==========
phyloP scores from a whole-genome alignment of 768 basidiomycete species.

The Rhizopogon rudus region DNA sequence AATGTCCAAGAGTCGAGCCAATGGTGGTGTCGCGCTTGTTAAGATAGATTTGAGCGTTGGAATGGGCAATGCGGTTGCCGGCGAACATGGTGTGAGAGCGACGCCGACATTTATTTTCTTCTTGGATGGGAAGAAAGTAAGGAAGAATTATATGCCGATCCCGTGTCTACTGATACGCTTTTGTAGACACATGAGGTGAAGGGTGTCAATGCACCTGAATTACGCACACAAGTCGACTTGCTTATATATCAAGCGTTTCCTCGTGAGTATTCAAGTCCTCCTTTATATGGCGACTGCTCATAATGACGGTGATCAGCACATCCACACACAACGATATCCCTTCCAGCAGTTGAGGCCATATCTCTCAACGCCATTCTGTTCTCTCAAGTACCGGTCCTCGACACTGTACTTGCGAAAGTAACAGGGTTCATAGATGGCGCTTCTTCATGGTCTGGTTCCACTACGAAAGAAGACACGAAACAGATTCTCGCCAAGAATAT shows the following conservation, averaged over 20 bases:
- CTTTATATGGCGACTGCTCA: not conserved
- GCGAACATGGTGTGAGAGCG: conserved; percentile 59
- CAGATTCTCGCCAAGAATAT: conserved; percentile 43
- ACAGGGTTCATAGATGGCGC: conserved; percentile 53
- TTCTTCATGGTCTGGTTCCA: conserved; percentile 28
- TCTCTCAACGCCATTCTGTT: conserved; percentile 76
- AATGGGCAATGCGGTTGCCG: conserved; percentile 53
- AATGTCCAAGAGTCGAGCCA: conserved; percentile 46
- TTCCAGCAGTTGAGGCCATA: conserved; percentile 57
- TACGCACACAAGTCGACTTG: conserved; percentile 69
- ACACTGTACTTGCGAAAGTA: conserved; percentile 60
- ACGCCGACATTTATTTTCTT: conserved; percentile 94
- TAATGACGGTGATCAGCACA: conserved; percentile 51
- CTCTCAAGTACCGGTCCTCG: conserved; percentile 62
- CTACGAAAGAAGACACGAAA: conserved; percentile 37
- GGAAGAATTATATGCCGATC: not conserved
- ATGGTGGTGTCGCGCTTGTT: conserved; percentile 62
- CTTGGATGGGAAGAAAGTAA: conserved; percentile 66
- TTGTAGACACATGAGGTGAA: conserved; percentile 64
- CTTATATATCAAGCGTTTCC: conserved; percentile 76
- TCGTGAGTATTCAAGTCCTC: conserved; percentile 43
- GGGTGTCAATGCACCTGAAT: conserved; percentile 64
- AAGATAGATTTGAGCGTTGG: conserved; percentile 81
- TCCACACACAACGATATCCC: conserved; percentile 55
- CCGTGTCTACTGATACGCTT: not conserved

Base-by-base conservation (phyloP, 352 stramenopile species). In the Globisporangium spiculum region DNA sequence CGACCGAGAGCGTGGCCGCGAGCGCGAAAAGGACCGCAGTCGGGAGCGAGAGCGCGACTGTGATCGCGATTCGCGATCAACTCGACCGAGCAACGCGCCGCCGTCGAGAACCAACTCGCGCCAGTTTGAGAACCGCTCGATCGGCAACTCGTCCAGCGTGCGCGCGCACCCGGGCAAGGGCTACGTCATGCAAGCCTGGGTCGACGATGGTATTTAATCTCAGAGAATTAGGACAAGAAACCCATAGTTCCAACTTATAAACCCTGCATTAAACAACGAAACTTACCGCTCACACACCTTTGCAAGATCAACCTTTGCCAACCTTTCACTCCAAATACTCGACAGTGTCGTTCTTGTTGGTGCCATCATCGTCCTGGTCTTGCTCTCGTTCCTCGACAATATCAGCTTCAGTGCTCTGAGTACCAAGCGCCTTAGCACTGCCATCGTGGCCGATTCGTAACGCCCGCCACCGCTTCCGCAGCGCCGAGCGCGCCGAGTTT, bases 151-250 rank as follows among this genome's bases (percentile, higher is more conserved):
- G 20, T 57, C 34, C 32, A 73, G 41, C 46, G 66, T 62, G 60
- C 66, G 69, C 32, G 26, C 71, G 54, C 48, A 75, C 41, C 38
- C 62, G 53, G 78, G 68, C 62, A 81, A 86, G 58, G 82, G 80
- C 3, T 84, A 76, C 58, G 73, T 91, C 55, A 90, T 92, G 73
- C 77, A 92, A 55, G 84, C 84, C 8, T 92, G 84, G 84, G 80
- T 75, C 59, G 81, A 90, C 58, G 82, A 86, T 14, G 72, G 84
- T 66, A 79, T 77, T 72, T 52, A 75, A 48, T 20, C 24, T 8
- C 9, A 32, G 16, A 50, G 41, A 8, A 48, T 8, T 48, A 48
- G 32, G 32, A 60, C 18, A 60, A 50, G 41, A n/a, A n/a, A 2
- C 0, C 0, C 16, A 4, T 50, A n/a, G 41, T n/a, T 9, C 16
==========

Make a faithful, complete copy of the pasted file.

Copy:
phyloP scores from a whole-genome alignment of 768 basidiomycete species.

The Rhizopogon rudus region DNA sequence AATGTCCAAGAGTCGAGCCAATGGTGGTGTCGCGCTTGTTAAGATAGATTTGAGCGTTGGAATGGGCAATGCGGTTGCCGGCGAACATGGTGTGAGAGCGACGCCGACATTTATTTTCTTCTTGGATGGGAAGAAAGTAAGGAAGAATTATATGCCGATCCCGTGTCTACTGATACGCTTTTGTAGACACATGAGGTGAAGGGTGTCAATGCACCTGAATTACGCACACAAGTCGACTTGCTTATATATCAAGCGTTTCCTCGTGAGTATTCAAGTCCTCCTTTATATGGCGACTGCTCATAATGACGGTGATCAGCACATCCACACACAACGATATCCCTTCCAGCAGTTGAGGCCATATCTCTCAACGCCATTCTGTTCTCTCAAGTACCGGTCCTCGACACTGTACTTGCGAAAGTAACAGGGTTCATAGATGGCGCTTCTTCATGGTCTGGTTCCACTACGAAAGAAGACACGAAACAGATTCTCGCCAAGAATAT shows the following conservation, averaged over 20 bases:
- CTTTATATGGCGACTGCTCA: not conserved
- GCGAACATGGTGTGAGAGCG: conserved; percentile 59
- CAGATTCTCGCCAAGAATAT: conserved; percentile 43
- ACAGGGTTCATAGATGGCGC: conserved; percentile 53
- TTCTTCATGGTCTGGTTCCA: conserved; percentile 28
- TCTCTCAACGCCATTCTGTT: conserved; percentile 76
- AATGGGCAATGCGGTTGCCG: conserved; percentile 53
- AATGTCCAAGAGTCGAGCCA: conserved; percentile 46
- TTCCAGCAGTTGAGGCCATA: conserved; percentile 57
- TACGCACACAAGTCGACTTG: conserved; percentile 69
- ACACTGTACTTGCGAAAGTA: conserved; percentile 60
- ACGCCGACATTTATTTTCTT: conserved; percentile 94
- TAATGACGGTGATCAGCACA: conserved; percentile 51
- CTCTCAAGTACCGGTCCTCG: conserved; percentile 62
- CTACGAAAGAAGACACGAAA: conserved; percentile 37
- GGAAGAATTATATGCCGATC: not conserved
- ATGGTGGTGTCGCGCTTGTT: conserved; percentile 62
- CTTGGATGGGAAGAAAGTAA: conserved; percentile 66
- TTGTAGACACATGAGGTGAA: conserved; percentile 64
- CTTATATATCAAGCGTTTCC: conserved; percentile 76
- TCGTGAGTATTCAAGTCCTC: conserved; percentile 43
- GGGTGTCAATGCACCTGAAT: conserved; percentile 64
- AAGATAGATTTGAGCGTTGG: conserved; percentile 81
- TCCACACACAACGATATCCC: conserved; percentile 55
- CCGTGTCTACTGATACGCTT: not conserved

Base-by-base conservation (phyloP, 352 stramenopile species). In the Globisporangium spiculum region DNA sequence CGACCGAGAGCGTGGCCGCGAGCGCGAAAAGGACCGCAGTCGGGAGCGAGAGCGCGACTGTGATCGCGATTCGCGATCAACTCGACCGAGCAACGCGCCGCCGTCGAGAACCAACTCGCGCCAGTTTGAGAACCGCTCGATCGGCAACTCGTCCAGCGTGCGCGCGCACCCGGGCAAGGGCTACGTCATGCAAGCCTGGGTCGACGATGGTATTTAATCTCAGAGAATTAGGACAAGAAACCCATAGTTCCAACTTATAAACCCTGCATTAAACAACGAAACTTACCGCTCACACACCTTTGCAAGATCAACCTTTGCCAACCTTTCACTCCAAATACTCGACAGTGTCGTTCTTGTTGGTGCCATCATCGTCCTGGTCTTGCTCTCGTTCCTCGACAATATCAGCTTCAGTGCTCTGAGTACCAAGCGCCTTAGCACTGCCATCGTGGCCGATTCGTAACGCCCGCCACCGCTTCCGCAGCGCCGAGCGCGCCGAGTTT, bases 151-250 rank as follows among this genome's bases (percentile, higher is more conserved):
- G 20, T 57, C 34, C 32, A 73, G 41, C 46, G 66, T 62, G 60
- C 66, G 69, C 32, G 26, C 71, G 54, C 48, A 75, C 41, C 38
- C 62, G 53, G 78, G 68, C 62, A 81, A 86, G 58, G 82, G 80
- C 3, T 84, A 76, C 58, G 73, T 91, C 55, A 90, T 92, G 73
- C 77, A 92, A 55, G 84, C 84, C 8, T 92, G 84, G 84, G 80
- T 75, C 59, G 81, A 90, C 58, G 82, A 86, T 14, G 72, G 84
- T 66, A 79, T 77, T 72, T 52, A 75, A 48, T 20, C 24, T 8
- C 9, A 32, G 16, A 50, G 41, A 8, A 48, T 8, T 48, A 48
- G 32, G 32, A 60, C 18, A 60, A 50, G 41, A n/a, A n/a, A 2
- C 0, C 0, C 16, A 4, T 50, A n/a, G 41, T n/a, T 9, C 16